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How to Use Smart City Technology to Measure Social Distancing?3 min read

Jul 14, 2020 3 min
Smart City Technology

How to Use Smart City Technology to Measure Social Distancing?3 min read

Reading Time: 3 minutes

Ever since COVID-19 has shaken the world awake into a dreadful pandemic, governments across the globe have been struggling to stop its spread. Since no vaccines have yet been developed, the coronavirus can only stop if people stop meeting with each other. Therefore, social distancing is the primary solution to the growing pandemic and will be the norm for at least the next few months.

The coronavirus has badly hit most major urban areas in the United States, Europe, Asia, and Australia. Strict lockdowns were imposed in most countries at the beginning of the year. However, how do governments enforce these measures without being brutal to citizens? The simple answer is – Smart City Technology.

Smart City Tech and Managing Social Distancing

Smart city technology is not limited to CCTV cameras anymore. It extends to drones, IoT, AI-based surveillance, and self-reporting apps. All of these are being used actively by smart city governments to track the level of social distancing observed in their cities ever since the pandemic gained momentum.

In Newcastle, pedestrian sensors have generated data that allowed the Newcastle University team to conclude that pedestrian traffic was reduced by 95% compared to the usual annual numbers. Similarly, automatic plate recognition cameras enabled the same set of researchers to find that vehicle traffic has fallen by over 50% during the pandemic.

South Korea used a central coronavirus tracing hub called the smart city data hub for contact tracing. This elaborate system provided officials with data about a coronavirus patient’s movements and recent meetings. Cameras and other sensors located across the country were the sources of all this data. Using this system, the country became quite successful in curbing the pandemic.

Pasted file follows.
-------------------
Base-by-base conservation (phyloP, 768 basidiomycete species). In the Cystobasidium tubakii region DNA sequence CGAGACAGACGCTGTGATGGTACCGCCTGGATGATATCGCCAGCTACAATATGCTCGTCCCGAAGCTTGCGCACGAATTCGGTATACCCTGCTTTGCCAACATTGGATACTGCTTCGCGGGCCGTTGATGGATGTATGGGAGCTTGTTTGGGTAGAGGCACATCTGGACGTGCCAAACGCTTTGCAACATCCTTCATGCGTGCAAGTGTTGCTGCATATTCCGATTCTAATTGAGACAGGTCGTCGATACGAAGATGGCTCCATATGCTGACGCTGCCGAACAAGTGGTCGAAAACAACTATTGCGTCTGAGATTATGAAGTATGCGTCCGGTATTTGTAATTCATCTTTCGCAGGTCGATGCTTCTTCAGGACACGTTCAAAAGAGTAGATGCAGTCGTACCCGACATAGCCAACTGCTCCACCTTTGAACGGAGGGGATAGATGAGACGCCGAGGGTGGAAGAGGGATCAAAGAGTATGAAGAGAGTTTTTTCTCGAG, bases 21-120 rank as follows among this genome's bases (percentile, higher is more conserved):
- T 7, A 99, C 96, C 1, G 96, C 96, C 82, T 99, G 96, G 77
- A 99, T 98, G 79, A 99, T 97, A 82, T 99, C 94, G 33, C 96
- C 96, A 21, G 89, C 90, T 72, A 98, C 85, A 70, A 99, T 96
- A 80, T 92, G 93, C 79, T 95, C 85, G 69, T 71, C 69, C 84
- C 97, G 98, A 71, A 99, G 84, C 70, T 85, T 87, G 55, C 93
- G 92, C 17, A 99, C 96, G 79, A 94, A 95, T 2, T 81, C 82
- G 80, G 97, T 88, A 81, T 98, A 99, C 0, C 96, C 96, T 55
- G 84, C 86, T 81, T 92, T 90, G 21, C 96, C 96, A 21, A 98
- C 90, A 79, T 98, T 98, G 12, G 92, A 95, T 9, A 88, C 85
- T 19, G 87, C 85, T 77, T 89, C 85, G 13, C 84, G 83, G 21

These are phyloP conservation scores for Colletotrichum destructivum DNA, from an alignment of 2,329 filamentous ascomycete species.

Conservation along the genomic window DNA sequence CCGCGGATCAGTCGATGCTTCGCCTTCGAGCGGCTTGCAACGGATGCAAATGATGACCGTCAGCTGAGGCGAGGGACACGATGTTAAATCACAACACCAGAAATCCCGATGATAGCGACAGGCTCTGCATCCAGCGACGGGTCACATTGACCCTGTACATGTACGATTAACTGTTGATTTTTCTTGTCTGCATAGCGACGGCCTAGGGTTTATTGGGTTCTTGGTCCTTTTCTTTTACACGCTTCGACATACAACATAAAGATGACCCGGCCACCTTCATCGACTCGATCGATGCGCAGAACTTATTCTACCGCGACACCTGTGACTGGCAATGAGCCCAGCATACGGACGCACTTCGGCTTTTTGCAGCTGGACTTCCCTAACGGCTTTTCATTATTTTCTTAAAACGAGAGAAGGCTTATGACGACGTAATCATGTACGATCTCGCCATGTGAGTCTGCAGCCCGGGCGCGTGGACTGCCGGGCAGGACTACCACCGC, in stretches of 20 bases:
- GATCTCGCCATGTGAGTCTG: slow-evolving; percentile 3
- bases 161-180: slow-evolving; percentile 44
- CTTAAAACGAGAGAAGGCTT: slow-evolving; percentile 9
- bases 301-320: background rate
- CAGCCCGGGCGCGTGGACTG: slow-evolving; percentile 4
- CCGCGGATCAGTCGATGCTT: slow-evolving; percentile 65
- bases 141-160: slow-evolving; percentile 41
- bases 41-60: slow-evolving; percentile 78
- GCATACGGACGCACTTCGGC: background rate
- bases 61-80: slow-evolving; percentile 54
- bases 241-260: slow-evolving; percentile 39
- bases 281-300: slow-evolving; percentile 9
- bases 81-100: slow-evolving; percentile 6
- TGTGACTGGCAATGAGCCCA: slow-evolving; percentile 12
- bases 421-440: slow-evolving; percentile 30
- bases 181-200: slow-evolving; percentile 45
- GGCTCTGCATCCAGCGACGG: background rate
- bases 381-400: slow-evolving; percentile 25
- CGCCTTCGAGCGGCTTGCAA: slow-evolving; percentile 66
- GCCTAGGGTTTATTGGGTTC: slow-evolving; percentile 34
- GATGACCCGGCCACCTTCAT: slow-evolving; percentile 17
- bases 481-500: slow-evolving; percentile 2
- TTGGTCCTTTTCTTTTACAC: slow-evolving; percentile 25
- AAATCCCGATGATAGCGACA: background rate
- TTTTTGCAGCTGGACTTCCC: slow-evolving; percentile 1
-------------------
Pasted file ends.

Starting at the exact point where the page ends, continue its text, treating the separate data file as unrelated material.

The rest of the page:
In India, similarly, several smart cities are using innovative ways of contact tracing. A central government app for monitoring people’s symptoms was made mandatory for citizens in the country’s worst-affected regions. Cities like Pune have utilized smart traffic cameras to track people’s movement both on foot and via vehicles.

Also Read: How Coronavirus Will Change the Parking Industry

Social Distancing the Smart City Way

Taking cues from data like this, the government can judge the success of their social distancing orders. If then, there is a need for stricter enforcement, they can employ law officials or tighter surveillance. CCTV cameras and drones can be used for monitoring the actual distance between people leaving their homes. These surveillance methodologies can also extend to contact tracing or AI-based temperature management.

Surveillance isn’t a smart city’s only option. Governments can also automate several manual or construction tasks that are inevitable even during the pandemic. Drone-based delivery practiced by private companies can be utilized by city governments too. Similarly, small repair works that otherwise require human intervention should be taken care of by drones or robots.

The aim of this pandemic is to ensure that people contact each other as less as possible. An effective way to do that is to eliminate traffic congestion by keeping smart parking spots open. Empty or recreational spaces near supermarkets, landmarks, or offices, can be transformed into smart parking lots. Doing this will allow people to wait in their vehicles instead of poorly managed queues.

Smart city technology is revolutionary in tracking residents’ behavior during the pandemic. Governments must remember that knowledge is the way to solve and to know they need to adopt smart city tech efficiently. Of course, any “smart city” is truly smart only when its citizens cooperate. Since most people realize the graveness of the pandemic, cooperation should not be challenging to attain. When utilized adequately, smart city tech will prepare our world better for the next crisis, no matter how close or far it may be.